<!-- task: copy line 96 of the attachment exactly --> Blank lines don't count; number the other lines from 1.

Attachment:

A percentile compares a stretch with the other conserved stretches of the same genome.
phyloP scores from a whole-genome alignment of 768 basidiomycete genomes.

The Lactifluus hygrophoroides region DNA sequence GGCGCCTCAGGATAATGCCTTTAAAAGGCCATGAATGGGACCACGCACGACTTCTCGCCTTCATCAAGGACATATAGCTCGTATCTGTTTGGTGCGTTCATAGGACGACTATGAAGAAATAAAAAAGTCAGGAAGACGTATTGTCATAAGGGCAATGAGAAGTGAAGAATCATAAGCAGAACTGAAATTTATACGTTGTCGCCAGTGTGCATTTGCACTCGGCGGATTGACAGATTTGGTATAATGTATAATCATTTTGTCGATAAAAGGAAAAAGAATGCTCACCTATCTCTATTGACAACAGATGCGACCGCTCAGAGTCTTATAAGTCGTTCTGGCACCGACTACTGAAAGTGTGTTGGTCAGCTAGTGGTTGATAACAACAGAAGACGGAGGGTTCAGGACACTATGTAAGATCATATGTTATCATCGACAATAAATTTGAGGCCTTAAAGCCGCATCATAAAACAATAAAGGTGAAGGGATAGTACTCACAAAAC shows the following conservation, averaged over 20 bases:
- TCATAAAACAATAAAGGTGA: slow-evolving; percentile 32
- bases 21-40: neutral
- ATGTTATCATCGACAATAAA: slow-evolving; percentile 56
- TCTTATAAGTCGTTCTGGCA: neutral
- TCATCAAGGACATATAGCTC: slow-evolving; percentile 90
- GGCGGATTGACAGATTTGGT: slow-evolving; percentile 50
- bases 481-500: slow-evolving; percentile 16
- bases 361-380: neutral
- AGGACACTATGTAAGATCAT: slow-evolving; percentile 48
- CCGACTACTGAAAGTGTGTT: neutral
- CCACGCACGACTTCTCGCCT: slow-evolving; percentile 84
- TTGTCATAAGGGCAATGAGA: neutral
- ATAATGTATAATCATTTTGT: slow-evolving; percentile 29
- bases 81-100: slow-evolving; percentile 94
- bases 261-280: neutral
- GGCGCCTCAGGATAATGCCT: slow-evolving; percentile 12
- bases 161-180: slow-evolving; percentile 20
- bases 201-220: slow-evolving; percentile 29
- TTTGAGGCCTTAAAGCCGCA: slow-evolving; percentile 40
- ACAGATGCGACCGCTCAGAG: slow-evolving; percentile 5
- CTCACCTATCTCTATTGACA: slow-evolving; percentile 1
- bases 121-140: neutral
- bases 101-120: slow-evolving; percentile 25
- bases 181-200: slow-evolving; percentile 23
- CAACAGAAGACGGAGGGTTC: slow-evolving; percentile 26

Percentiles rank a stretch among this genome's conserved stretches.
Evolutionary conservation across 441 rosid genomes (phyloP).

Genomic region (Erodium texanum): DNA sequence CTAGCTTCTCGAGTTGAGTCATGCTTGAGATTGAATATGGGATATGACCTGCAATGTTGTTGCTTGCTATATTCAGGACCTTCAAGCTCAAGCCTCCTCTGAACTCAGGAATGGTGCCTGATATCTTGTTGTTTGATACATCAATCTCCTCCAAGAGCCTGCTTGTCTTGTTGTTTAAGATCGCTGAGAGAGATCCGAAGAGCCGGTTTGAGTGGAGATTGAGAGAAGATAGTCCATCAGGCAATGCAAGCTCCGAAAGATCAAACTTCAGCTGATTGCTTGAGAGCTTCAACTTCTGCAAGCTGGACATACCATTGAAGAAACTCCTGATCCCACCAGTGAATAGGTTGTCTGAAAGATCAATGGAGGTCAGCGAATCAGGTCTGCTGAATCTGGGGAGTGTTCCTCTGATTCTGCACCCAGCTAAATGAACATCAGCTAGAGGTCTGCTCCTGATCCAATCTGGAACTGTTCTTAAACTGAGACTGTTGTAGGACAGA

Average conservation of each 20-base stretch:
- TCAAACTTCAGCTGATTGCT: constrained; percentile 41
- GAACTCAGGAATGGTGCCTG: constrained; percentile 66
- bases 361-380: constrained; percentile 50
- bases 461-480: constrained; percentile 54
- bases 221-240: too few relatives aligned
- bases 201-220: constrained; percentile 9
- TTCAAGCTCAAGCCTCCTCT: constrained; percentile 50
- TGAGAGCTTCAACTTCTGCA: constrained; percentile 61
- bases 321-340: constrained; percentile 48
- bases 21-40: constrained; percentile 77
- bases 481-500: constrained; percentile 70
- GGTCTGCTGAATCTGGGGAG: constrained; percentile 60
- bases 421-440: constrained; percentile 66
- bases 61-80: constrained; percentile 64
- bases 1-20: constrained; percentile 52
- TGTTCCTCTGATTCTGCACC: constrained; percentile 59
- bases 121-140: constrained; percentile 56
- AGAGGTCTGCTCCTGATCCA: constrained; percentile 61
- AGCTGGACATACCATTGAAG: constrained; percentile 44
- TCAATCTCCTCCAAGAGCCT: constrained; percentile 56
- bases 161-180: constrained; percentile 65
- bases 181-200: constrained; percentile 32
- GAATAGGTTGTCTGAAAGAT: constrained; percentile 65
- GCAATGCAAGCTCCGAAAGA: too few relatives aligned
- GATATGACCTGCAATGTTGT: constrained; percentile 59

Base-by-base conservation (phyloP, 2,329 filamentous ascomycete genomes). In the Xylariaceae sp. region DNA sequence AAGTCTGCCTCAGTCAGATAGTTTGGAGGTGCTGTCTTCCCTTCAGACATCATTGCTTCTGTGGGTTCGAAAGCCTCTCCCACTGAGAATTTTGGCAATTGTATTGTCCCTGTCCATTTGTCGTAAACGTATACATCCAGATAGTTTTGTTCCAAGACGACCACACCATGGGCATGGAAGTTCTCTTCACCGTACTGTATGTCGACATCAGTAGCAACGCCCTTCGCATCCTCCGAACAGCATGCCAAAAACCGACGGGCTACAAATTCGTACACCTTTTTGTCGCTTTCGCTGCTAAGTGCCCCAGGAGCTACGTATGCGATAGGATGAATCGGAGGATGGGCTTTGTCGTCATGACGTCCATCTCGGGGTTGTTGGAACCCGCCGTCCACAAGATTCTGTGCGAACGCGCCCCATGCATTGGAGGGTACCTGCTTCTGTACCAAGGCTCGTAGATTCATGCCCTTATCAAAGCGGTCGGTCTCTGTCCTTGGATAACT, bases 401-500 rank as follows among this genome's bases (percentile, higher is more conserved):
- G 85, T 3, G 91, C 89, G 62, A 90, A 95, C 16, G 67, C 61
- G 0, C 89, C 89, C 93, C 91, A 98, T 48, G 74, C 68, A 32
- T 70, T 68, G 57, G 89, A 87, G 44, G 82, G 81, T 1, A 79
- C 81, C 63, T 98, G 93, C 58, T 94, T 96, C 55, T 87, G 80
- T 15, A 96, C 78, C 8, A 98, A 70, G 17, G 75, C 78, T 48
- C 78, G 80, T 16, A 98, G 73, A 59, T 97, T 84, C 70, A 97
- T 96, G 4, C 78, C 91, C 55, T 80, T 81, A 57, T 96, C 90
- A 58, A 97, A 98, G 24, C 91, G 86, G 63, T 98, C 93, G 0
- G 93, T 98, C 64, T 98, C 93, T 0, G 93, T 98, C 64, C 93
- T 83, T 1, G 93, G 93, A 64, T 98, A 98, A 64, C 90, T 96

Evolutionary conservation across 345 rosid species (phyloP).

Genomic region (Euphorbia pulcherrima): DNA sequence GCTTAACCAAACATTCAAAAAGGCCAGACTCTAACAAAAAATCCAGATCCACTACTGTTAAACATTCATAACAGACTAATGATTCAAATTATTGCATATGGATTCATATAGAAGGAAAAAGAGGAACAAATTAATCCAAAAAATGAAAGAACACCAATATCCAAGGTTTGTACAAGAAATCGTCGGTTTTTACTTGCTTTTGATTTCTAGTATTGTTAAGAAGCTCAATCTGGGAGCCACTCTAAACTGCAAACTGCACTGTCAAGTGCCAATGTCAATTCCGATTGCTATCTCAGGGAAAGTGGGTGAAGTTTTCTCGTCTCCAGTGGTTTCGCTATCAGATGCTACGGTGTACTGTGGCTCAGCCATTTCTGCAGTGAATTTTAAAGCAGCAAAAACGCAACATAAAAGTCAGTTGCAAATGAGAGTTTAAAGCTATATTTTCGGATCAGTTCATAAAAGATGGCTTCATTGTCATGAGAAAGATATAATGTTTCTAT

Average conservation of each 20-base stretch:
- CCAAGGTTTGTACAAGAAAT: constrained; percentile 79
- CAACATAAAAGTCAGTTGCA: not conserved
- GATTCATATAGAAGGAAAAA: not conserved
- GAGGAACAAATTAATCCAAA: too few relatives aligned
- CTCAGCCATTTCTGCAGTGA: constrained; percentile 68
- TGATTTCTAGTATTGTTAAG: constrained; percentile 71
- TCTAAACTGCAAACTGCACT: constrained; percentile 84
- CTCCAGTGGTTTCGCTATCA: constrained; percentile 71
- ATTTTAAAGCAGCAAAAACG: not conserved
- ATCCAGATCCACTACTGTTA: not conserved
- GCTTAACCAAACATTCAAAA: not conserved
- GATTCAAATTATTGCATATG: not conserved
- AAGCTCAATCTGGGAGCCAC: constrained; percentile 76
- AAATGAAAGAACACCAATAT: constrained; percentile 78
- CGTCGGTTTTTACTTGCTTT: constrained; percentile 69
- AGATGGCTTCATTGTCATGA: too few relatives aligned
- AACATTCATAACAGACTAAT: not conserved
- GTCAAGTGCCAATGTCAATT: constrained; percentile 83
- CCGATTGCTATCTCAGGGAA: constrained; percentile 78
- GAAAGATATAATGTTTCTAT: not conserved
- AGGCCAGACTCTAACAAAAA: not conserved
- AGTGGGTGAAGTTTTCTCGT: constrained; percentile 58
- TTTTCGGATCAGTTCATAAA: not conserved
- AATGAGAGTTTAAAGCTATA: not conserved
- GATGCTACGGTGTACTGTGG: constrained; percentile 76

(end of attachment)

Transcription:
- GATGCTACGGTGTACTGTGG: constrained; percentile 76